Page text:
Red’s water bowl was in the kitchen very near a drawer handle, but it was literally the only spot to put it. When I decided to elevate her bowl that’s when it became a problem, so I wrapped the handle in a piece of fabric and problem solved!
Be careful of leaving doors open if there are stairs she can fall down, and that applies to both in the house and out.
When I took Red for walks of course she was always on a leash, but when she just needed a quick pee I didn’t use one. I always stayed near her and talked to her so she wouldn’t wonder where I went. I don’t live near a busy road, there was never a danger she could take off, she would just pee and be done. Your situation will be different from mine so if there is the slightest chance he can bolt, even if he never has before, don’t risk it and always use a leash.
I put foam pieces on the edges of doors and around table legs at her head level, so if she bumped into them the foam would cushion her. They are similar to a pool noodle and I bought them at a home improvement store like Home Depot.
When it’s time for a walk I always let her know by either asking her or telling her so she knew what was going on.
I never closed doors she knew were always open. She was used to walking straight down the hallway from the living room to the bedroom, so why would I allow her to hurt herself by closing a door and blocking off her access?
If you have stairs in your home, baby gates will be your new best friend. A gate should be used both at the top and bottom of the staircase, but I know getting into the habit of closing them can take a bit of time, but you’ll get there.
You may want to consider buying a dog stroller. I can’t say enough good things about it, how much easier it made my life, and better it made Red’s! In my case I got it more because of mobility than blindness, but it could make your dog feel more secure in crowds or on uneven terrain. I’ve written a lot about pet strollers which you can find on this site under “mobility issues”, but here is a link to one post “21 Reasons Why You Need to Buy a Pet Stroller.”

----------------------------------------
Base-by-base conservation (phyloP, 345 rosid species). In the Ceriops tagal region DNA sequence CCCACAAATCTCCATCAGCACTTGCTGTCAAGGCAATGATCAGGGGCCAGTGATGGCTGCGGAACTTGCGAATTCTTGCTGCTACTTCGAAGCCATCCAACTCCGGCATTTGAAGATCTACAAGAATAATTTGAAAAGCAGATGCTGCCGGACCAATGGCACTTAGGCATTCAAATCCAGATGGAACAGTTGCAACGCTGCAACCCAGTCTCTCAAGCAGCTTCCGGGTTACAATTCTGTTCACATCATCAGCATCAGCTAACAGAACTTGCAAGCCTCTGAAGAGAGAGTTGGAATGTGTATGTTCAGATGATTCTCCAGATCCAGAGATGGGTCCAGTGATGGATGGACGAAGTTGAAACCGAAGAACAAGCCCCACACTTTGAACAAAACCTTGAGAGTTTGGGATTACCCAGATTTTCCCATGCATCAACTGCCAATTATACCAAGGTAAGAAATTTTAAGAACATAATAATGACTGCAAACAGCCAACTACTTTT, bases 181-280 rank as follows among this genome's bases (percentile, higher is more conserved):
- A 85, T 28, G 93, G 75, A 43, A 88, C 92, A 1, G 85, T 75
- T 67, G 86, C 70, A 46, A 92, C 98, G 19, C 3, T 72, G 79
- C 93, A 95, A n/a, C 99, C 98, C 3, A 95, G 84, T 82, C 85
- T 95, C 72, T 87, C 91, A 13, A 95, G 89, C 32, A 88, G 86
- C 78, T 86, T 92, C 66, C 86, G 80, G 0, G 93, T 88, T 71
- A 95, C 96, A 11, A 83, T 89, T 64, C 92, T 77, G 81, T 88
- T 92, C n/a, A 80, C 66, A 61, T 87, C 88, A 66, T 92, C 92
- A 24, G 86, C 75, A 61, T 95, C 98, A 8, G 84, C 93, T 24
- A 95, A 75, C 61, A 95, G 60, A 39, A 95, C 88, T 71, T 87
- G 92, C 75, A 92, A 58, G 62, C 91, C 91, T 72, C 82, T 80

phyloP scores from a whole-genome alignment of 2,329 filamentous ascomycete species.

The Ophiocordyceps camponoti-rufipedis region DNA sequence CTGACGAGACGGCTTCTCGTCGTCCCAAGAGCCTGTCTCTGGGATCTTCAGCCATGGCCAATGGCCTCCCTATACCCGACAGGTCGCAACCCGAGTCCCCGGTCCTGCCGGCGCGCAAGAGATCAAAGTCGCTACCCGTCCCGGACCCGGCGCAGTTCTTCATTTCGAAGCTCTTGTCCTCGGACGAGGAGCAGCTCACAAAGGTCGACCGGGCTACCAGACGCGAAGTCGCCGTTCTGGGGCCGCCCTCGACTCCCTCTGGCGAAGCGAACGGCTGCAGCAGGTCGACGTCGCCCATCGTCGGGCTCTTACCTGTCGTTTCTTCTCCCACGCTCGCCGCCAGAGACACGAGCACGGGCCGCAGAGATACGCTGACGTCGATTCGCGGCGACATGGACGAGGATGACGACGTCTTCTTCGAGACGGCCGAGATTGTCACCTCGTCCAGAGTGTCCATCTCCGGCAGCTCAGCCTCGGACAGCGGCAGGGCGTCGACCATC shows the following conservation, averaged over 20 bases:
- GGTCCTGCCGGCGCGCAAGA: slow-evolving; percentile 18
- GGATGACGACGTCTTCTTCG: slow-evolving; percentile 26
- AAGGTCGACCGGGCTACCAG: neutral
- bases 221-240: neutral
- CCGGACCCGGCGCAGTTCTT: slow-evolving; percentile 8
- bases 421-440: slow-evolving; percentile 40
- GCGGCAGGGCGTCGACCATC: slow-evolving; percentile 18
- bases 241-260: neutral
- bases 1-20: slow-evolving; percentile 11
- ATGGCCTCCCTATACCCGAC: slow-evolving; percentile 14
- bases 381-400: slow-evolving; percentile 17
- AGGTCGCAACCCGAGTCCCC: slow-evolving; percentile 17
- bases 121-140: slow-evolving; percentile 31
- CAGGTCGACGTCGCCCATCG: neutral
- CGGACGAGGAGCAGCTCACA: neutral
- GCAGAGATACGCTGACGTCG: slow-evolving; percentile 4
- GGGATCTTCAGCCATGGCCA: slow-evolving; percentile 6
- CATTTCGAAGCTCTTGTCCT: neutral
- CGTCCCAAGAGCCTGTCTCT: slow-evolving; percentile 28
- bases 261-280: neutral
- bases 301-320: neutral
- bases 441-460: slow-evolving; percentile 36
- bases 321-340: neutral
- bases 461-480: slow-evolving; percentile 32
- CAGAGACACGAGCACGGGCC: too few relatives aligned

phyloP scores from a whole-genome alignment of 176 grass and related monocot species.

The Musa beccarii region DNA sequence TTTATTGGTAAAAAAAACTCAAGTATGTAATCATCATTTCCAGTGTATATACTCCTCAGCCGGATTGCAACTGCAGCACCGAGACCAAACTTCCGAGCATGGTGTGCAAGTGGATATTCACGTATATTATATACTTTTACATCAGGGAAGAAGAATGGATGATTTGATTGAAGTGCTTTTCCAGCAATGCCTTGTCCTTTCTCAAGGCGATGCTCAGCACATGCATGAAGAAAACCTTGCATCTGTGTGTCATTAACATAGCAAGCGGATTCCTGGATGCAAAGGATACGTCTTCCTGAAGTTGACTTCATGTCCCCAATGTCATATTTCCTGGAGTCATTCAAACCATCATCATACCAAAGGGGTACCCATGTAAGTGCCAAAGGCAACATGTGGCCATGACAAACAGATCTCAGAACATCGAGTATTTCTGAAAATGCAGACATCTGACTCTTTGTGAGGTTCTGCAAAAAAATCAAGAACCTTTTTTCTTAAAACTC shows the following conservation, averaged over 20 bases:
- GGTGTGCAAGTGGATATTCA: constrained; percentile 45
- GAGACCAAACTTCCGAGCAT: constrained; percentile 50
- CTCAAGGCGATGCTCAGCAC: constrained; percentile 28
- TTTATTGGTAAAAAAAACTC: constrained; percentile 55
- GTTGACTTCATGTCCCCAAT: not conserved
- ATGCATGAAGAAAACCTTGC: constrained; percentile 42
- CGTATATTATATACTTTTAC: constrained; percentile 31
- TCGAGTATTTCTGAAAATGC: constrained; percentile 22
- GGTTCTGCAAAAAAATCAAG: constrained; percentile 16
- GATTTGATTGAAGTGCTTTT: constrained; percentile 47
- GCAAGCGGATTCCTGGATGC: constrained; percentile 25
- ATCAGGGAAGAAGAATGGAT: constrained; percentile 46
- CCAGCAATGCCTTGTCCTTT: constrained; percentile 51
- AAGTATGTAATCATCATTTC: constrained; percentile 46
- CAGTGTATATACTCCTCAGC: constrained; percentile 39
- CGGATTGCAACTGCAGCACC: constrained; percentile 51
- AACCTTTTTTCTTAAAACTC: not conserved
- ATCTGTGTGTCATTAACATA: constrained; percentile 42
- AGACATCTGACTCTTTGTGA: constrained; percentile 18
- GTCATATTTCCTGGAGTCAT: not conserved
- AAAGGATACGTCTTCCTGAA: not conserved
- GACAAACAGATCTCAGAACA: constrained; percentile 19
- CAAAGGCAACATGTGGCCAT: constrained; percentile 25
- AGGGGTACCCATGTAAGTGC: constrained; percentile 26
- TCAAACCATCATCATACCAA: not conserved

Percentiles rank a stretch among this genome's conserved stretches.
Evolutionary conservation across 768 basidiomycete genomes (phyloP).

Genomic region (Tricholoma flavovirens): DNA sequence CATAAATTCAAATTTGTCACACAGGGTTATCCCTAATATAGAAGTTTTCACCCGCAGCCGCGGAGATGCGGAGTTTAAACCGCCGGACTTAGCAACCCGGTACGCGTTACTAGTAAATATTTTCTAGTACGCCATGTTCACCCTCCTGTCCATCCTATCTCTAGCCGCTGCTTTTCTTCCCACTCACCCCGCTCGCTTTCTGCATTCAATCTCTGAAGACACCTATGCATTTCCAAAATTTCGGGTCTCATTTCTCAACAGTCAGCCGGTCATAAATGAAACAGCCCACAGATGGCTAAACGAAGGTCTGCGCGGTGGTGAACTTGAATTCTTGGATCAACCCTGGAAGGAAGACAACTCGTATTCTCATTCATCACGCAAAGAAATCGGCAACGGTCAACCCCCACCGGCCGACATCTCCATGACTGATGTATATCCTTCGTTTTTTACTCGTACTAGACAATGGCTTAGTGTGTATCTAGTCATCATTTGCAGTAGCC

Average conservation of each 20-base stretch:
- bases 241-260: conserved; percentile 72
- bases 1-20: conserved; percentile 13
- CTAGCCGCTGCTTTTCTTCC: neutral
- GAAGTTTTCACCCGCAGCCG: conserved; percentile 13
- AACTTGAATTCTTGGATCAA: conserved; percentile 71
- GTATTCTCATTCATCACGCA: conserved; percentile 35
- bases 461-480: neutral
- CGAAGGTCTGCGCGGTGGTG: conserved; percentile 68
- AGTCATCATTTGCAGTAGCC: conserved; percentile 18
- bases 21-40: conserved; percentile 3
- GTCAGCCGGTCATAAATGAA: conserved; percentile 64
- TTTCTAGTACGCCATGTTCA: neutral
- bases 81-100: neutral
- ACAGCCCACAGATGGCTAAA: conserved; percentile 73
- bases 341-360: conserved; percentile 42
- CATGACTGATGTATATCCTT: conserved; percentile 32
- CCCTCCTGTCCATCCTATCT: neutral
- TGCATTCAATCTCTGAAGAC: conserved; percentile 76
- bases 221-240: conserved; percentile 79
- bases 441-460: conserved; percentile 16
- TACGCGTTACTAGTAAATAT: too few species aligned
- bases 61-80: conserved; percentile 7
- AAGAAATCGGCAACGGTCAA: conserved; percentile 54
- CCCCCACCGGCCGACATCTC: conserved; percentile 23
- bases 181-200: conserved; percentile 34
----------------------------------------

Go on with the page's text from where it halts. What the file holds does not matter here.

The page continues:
Dr Mercola Eye Support
Some members of my FB group were talking about this product, so I thought it was worth a mention. I don’t know anything about it so please do your research and ask your vet before you give it to your dog. They were very pleased with the results, but their situations will be different from yours.
How to care for a blind dog – conclusion
If you’ve adopted a blind dog, your dog is experiencing vision problems or has already gone blind, it can seem overwhelming trying to figure out how to cope. It’s a question of looking at your home, surroundings and even lifestyle in a whole new way. It’s about getting down to your dog’s level and figuring out what can be a problem, and what isn’t. My “real life” tips are a great place to start!!
What adjustments have you had to make? Do you have a tip that has made the biggest difference in terms of quality of life? Sharing helps others so please post in the comment section below.
**I would like to invite you to join Senior Dog Care Club, my Facebook group for senior dog parents. It is a wonderful community where you will find lots of helpful tips and advice, a place to ask questions and share experiences. I look forward to welcoming you.**